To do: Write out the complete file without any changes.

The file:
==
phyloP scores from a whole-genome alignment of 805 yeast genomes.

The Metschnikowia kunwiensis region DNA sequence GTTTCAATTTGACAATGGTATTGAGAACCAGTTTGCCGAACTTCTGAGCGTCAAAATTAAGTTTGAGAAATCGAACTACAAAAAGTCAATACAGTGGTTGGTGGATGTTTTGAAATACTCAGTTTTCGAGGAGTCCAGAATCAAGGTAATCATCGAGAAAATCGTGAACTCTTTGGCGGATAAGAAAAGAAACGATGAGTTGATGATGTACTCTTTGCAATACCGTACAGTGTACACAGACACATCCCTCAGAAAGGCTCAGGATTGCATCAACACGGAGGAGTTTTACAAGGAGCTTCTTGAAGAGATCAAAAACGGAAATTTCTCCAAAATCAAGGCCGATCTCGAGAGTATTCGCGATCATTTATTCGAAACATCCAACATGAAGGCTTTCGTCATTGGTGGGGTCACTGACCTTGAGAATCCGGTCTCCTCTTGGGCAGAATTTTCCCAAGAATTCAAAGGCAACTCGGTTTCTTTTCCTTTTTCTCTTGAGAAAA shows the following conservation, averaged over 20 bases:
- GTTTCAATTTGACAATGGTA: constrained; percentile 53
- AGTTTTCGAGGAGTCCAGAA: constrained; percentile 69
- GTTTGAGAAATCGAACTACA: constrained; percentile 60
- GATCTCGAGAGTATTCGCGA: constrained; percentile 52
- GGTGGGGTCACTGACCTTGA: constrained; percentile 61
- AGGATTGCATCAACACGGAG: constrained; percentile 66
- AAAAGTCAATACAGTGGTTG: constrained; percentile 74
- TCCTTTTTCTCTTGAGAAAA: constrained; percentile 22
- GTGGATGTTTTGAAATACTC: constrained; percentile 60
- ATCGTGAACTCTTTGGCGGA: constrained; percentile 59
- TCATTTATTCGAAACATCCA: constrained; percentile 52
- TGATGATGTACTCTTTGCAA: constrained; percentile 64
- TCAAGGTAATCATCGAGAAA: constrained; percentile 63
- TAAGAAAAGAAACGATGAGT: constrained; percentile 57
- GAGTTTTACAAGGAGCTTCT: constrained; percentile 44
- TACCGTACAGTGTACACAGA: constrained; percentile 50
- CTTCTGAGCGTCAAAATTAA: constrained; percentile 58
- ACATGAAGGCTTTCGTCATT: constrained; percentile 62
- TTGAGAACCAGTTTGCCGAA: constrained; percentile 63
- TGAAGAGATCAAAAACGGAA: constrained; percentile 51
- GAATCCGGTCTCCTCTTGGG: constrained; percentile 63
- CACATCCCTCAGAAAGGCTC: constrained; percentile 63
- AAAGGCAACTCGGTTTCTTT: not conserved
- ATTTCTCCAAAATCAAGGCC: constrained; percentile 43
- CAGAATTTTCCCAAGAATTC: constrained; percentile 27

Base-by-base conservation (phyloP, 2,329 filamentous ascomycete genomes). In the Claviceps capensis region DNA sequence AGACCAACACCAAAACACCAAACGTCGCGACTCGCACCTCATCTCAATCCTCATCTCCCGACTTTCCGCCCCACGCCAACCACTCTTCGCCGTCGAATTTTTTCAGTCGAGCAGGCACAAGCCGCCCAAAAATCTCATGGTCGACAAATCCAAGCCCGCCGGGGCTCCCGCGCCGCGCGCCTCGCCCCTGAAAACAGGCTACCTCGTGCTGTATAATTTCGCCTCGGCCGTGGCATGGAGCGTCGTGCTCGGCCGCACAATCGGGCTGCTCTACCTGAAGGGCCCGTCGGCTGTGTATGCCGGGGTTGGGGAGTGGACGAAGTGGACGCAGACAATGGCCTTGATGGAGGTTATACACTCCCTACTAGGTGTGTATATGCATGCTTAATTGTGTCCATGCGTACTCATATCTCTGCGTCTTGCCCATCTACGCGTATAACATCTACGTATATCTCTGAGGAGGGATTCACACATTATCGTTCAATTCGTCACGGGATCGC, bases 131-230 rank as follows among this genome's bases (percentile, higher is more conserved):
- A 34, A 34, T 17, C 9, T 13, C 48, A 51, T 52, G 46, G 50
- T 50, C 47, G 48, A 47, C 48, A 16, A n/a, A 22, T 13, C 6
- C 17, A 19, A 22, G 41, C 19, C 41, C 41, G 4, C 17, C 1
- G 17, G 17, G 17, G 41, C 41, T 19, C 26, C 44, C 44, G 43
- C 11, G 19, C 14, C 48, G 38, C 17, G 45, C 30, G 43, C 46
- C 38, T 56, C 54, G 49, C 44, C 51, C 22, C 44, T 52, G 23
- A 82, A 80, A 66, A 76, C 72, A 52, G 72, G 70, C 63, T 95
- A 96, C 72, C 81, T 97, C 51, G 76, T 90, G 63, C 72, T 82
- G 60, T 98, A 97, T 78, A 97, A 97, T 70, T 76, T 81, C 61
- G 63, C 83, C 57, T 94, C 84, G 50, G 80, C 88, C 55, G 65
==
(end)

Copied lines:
phyloP scores from a whole-genome alignment of 805 yeast genomes.

The Metschnikowia kunwiensis region DNA sequence GTTTCAATTTGACAATGGTATTGAGAACCAGTTTGCCGAACTTCTGAGCGTCAAAATTAAGTTTGAGAAATCGAACTACAAAAAGTCAATACAGTGGTTGGTGGATGTTTTGAAATACTCAGTTTTCGAGGAGTCCAGAATCAAGGTAATCATCGAGAAAATCGTGAACTCTTTGGCGGATAAGAAAAGAAACGATGAGTTGATGATGTACTCTTTGCAATACCGTACAGTGTACACAGACACATCCCTCAGAAAGGCTCAGGATTGCATCAACACGGAGGAGTTTTACAAGGAGCTTCTTGAAGAGATCAAAAACGGAAATTTCTCCAAAATCAAGGCCGATCTCGAGAGTATTCGCGATCATTTATTCGAAACATCCAACATGAAGGCTTTCGTCATTGGTGGGGTCACTGACCTTGAGAATCCGGTCTCCTCTTGGGCAGAATTTTCCCAAGAATTCAAAGGCAACTCGGTTTCTTTTCCTTTTTCTCTTGAGAAAA shows the following conservation, averaged over 20 bases:
- GTTTCAATTTGACAATGGTA: constrained; percentile 53
- AGTTTTCGAGGAGTCCAGAA: constrained; percentile 69
- GTTTGAGAAATCGAACTACA: constrained; percentile 60
- GATCTCGAGAGTATTCGCGA: constrained; percentile 52
- GGTGGGGTCACTGACCTTGA: constrained; percentile 61
- AGGATTGCATCAACACGGAG: constrained; percentile 66
- AAAAGTCAATACAGTGGTTG: constrained; percentile 74
- TCCTTTTTCTCTTGAGAAAA: constrained; percentile 22
- GTGGATGTTTTGAAATACTC: constrained; percentile 60
- ATCGTGAACTCTTTGGCGGA: constrained; percentile 59
- TCATTTATTCGAAACATCCA: constrained; percentile 52
- TGATGATGTACTCTTTGCAA: constrained; percentile 64
- TCAAGGTAATCATCGAGAAA: constrained; percentile 63
- TAAGAAAAGAAACGATGAGT: constrained; percentile 57
- GAGTTTTACAAGGAGCTTCT: constrained; percentile 44
- TACCGTACAGTGTACACAGA: constrained; percentile 50
- CTTCTGAGCGTCAAAATTAA: constrained; percentile 58
- ACATGAAGGCTTTCGTCATT: constrained; percentile 62
- TTGAGAACCAGTTTGCCGAA: constrained; percentile 63
- TGAAGAGATCAAAAACGGAA: constrained; percentile 51
- GAATCCGGTCTCCTCTTGGG: constrained; percentile 63
- CACATCCCTCAGAAAGGCTC: constrained; percentile 63
- AAAGGCAACTCGGTTTCTTT: not conserved
- ATTTCTCCAAAATCAAGGCC: constrained; percentile 43
- CAGAATTTTCCCAAGAATTC: constrained; percentile 27

Base-by-base conservation (phyloP, 2,329 filamentous ascomycete genomes). In the Claviceps capensis region DNA sequence AGACCAACACCAAAACACCAAACGTCGCGACTCGCACCTCATCTCAATCCTCATCTCCCGACTTTCCGCCCCACGCCAACCACTCTTCGCCGTCGAATTTTTTCAGTCGAGCAGGCACAAGCCGCCCAAAAATCTCATGGTCGACAAATCCAAGCCCGCCGGGGCTCCCGCGCCGCGCGCCTCGCCCCTGAAAACAGGCTACCTCGTGCTGTATAATTTCGCCTCGGCCGTGGCATGGAGCGTCGTGCTCGGCCGCACAATCGGGCTGCTCTACCTGAAGGGCCCGTCGGCTGTGTATGCCGGGGTTGGGGAGTGGACGAAGTGGACGCAGACAATGGCCTTGATGGAGGTTATACACTCCCTACTAGGTGTGTATATGCATGCTTAATTGTGTCCATGCGTACTCATATCTCTGCGTCTTGCCCATCTACGCGTATAACATCTACGTATATCTCTGAGGAGGGATTCACACATTATCGTTCAATTCGTCACGGGATCGC, bases 131-230 rank as follows among this genome's bases (percentile, higher is more conserved):
- A 34, A 34, T 17, C 9, T 13, C 48, A 51, T 52, G 46, G 50
- T 50, C 47, G 48, A 47, C 48, A 16, A n/a, A 22, T 13, C 6
- C 17, A 19, A 22, G 41, C 19, C 41, C 41, G 4, C 17, C 1
- G 17, G 17, G 17, G 41, C 41, T 19, C 26, C 44, C 44, G 43
- C 11, G 19, C 14, C 48, G 38, C 17, G 45, C 30, G 43, C 46
- C 38, T 56, C 54, G 49, C 44, C 51, C 22, C 44, T 52, G 23
- A 82, A 80, A 66, A 76, C 72, A 52, G 72, G 70, C 63, T 95
- A 96, C 72, C 81, T 97, C 51, G 76, T 90, G 63, C 72, T 82
- G 60, T 98, A 97, T 78, A 97, A 97, T 70, T 76, T 81, C 61
- G 63, C 83, C 57, T 94, C 84, G 50, G 80, C 88, C 55, G 65